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United States of America

Nuclear-armed state (NATO)

The United States has the world's second largest nuclear arsenal. In 2022, it again demonstrated that it lacks the will purposefully to pursue nuclear disarmament. It remained unwilling to adhere to or engage constructively with the TPNW.

TPNW Status

Nuclear warhead inventory at the beginning of 2023
Total inventory of warheads 5244
Retired warheads 1536
Stockpiled warheads 3708
Estimated yield (MT) 857.6
Hiroshima-bomb equivalents 57173
TPNW Article 1(1) prohibitions: Compatibility in 2022
(a) Develop, produce, manufacture, acquire Not compatible
Test Compatible
Possess or stockpile Not compatible
(b) Transfer Not compatible
(c) Receive transfer or control Compatible
(d) Use Compatible
Threaten to use Compatible
(e) Assist, encourage or induce Not compatible
(f) Seek or receive assistance Not compatible
(g) Allow stationing, installation, deployment Compatible
TPNW voting and participation
UNGA resolution on TPNW (latest vote) Voted no (2023)
Participated in 1MSP (2022) No
1MSP delegation size (% women) N/A
Adoption of TPNW (7 July 2017) N/A
Participated in TPNW negotiations (2017) No
Negotiation mandate (A/RES/71/258) Voted no
Other weapons of mass destruction (WMD) treaties
Party to an NWFZ No (1 of 5 NSA protocols)
Party to the NPT Yes (Ratified 1970)
Ratified the CTBT No (Signed 1996, Annex 2 state)
Party to the BWC Yes (Ratified 1975)
Party to the CWC Yes (Ratified 1997)
IAEA safeguards and fissile material
Safeguards agreement Voluntary offer agreement
TPNW Art 3(2) deadline N/A
Small Quantities Protocol No
Additional Protocol Partial
Enrichment facilities/reprocessing plants Yes (Mil, Civ)
HEU stocks 483.4 tons (Mil)/16 tons (Civ)
Plutonium stocks 79.8 tons (Mil)/8 tons (Civ)

Latest developments

In its Nuclear Posture Review released in October 2022, the United States averred that it ‘actively pursues the goal of a world without nuclear weapons’ but ‘does not consider the [TPNW] to be an effective means to reach that goal’.1 In the First Committee of the UN General Assembly in the same month, the United States, in a joint statement with France and the United Kingdom, stated that ‘Progress on the nuclear disarmament agenda is only possible if we were to have an incremental, inclusive, consensus-based, multilateral process that takes into account the prevailing international security environment.’2

The US President, Joe Biden, also issued a joint statement with his French counterpart, Emmanuel Macron, in December 2022 in which they reaffirmed their opposition to the TPNW. The Treaty does not, in their view, ‘reflect the increasingly challenging international security environment and is at odds with the existing non-proliferation and disarmament architecture’.3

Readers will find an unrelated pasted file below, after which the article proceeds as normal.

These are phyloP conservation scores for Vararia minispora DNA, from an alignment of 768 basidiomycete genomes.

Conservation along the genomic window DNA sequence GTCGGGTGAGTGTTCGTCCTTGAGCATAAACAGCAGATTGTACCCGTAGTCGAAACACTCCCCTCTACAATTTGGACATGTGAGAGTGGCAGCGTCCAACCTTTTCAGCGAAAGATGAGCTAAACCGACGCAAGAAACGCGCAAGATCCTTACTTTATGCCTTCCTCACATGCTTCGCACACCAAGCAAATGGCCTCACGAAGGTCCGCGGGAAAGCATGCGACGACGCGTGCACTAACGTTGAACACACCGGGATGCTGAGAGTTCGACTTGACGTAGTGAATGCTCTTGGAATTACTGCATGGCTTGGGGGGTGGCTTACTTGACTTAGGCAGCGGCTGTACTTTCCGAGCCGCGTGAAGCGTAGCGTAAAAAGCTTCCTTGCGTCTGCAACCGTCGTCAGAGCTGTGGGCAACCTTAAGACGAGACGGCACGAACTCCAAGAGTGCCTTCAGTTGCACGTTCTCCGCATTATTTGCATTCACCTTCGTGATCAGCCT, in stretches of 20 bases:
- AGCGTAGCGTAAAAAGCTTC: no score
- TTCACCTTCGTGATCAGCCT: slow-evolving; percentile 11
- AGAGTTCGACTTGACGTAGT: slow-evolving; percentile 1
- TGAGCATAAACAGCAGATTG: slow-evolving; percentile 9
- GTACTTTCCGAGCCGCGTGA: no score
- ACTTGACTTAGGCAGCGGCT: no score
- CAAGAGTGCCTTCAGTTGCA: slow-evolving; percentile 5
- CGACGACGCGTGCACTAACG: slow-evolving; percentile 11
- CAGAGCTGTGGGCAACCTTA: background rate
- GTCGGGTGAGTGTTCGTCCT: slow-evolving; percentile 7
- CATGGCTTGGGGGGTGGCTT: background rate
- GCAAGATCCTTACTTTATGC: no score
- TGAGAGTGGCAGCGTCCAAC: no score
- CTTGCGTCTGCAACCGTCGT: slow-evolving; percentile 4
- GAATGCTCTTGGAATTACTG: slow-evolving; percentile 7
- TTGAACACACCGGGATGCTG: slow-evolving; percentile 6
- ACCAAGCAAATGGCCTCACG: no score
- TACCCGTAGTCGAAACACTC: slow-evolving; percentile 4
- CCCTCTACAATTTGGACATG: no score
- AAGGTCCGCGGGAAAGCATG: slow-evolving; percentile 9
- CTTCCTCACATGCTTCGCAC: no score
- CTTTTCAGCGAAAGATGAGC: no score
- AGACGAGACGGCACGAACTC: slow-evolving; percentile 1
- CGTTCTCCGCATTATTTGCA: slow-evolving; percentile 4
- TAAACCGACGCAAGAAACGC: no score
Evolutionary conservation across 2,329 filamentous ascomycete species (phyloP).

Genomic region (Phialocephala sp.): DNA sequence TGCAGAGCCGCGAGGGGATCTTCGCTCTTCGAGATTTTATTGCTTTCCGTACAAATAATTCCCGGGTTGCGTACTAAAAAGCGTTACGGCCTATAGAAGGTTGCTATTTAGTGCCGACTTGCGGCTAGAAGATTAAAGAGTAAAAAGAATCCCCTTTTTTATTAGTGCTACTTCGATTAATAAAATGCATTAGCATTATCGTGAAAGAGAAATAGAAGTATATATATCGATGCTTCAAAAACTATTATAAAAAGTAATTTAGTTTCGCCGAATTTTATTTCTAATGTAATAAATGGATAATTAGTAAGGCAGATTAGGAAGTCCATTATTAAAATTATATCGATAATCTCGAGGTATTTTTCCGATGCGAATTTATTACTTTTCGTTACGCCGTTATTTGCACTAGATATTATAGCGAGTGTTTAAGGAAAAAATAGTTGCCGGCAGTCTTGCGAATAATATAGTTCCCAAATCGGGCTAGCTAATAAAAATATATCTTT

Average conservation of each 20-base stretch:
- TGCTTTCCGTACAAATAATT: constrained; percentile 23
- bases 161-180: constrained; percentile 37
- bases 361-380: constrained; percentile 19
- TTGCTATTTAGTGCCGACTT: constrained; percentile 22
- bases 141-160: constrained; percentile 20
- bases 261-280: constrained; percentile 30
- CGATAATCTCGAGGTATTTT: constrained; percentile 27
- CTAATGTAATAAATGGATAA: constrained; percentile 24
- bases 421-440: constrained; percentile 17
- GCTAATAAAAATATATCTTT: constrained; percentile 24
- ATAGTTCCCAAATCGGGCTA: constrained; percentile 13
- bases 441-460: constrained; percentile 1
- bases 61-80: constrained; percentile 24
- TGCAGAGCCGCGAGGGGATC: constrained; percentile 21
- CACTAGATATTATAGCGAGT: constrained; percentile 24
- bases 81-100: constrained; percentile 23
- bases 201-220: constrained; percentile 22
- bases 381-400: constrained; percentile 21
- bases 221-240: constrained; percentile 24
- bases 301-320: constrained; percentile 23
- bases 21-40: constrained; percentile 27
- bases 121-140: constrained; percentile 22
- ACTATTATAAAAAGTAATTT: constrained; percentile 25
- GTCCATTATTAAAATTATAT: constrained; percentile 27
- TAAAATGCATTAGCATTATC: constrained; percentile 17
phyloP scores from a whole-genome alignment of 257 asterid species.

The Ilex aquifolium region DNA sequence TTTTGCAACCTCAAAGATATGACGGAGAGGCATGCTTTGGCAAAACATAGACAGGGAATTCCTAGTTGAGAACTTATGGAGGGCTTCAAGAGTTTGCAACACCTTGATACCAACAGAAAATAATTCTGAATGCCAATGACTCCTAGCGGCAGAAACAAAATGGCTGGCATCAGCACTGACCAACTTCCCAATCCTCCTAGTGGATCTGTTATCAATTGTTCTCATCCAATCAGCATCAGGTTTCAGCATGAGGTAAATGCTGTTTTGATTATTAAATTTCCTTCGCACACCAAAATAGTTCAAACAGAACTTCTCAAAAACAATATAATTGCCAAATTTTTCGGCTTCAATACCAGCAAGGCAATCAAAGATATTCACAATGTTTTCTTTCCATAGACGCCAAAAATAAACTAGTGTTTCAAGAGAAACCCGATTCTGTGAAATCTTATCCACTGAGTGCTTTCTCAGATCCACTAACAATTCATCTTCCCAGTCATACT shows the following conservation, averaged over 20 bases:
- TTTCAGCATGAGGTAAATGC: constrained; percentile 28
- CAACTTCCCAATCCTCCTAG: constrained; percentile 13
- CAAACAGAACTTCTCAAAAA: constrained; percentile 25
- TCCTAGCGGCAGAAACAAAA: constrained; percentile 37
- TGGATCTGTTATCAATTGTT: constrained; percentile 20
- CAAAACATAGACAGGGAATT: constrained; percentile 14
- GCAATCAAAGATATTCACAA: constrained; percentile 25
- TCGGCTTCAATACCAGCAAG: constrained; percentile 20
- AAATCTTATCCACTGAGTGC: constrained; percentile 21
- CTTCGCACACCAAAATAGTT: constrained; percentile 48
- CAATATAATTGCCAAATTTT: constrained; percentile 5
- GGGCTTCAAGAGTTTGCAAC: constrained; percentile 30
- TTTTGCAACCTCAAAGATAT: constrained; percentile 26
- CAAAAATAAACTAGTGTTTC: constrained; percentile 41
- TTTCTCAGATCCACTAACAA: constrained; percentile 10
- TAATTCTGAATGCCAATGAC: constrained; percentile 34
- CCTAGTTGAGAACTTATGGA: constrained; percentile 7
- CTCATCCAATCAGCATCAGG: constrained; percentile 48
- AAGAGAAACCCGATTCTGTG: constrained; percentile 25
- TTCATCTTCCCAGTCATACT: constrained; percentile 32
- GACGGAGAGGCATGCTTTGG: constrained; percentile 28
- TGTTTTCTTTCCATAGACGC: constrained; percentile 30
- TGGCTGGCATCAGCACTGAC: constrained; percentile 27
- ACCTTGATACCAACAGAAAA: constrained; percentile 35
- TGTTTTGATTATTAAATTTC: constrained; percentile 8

• The United States should acknowledge that nuclear deterrence is not a sustainable solution for its own or international security, and that any perceived benefits are far outweighed by the risk of nuclear accidents or war.

  • The United States should comply with its existing obligation under Article VI of the Treaty on the Non-Proliferation of Nuclear Weapons (NPT) and pursue negotiations in good faith on nuclear disarmament.

  • The United States should urgently adhere to the TPNW. Until it is in a position to do so, it should welcome the TPNW as a valuable component in the global disarmament and non-proliferation architecture, work with the Treaty's states parties on practical steps towards disarmament, and attend the meetings of states parties as an observer.

  • The United States should also ratify the Comprehensive Nuclear-Test-Ban Treaty (CTBT).

Inventory of nuclear warheads at the beginning of 2022

Total inventory of warheads
Retired warheads
Usable stockpile of warheads
Total yield of usable stockpile
Hiroshima-bomb equivalents
USA silo

Approximately 800 strategic warheads are assigned to siloed Minuteman III intercontinental ballistic missiles (ICBMs), which can carry single warheads – either the W78 or W87 – to a range of approximately 13,000 kilometres. Around 400 of these warheads are currently deployed on alert across 400 silos, while an additional 50 silos are kept ‘warm’ to load stored missiles if necessary.

USA Ubat

Approximately 1,920 strategic warheads are assigned to 14 Ohio-class ballistic missile submarines (SSBNs), each of which can carry up to 20 Trident II D5 submarine-launched ballistic missiles (SLBMs). Each of these SLBMs can carry up to eight nuclear multiple independently- targetable re-entry vehicles (MIRV) warheads: either the 90 kiloton W76-1, the 8 kiloton W76-2, or the 455 kiloton W88. Around 945 of these warheads are currently deployed on 12 operational SSBNs, although only four or five of those are thought to be on constant ‘hard alert’ in their designated patrol areas.


Approximately 788 strategic warheads – including the B61 gravity bomb and the W80-1 carried by the AGM-86B air-launched cruise missile (ALCM) – are assigned for delivery by B-2A and B52-H heavy bombers. Around 300 of these warheads are currently deployed at long-range strategic air bases in the United States.

Another 200 or so non-strategic B61 gravity bombs are assigned for delivery by NATO and US dual-capable aircraft. Approximately 100 of these warheads are currently deployed at air bases in Europe.

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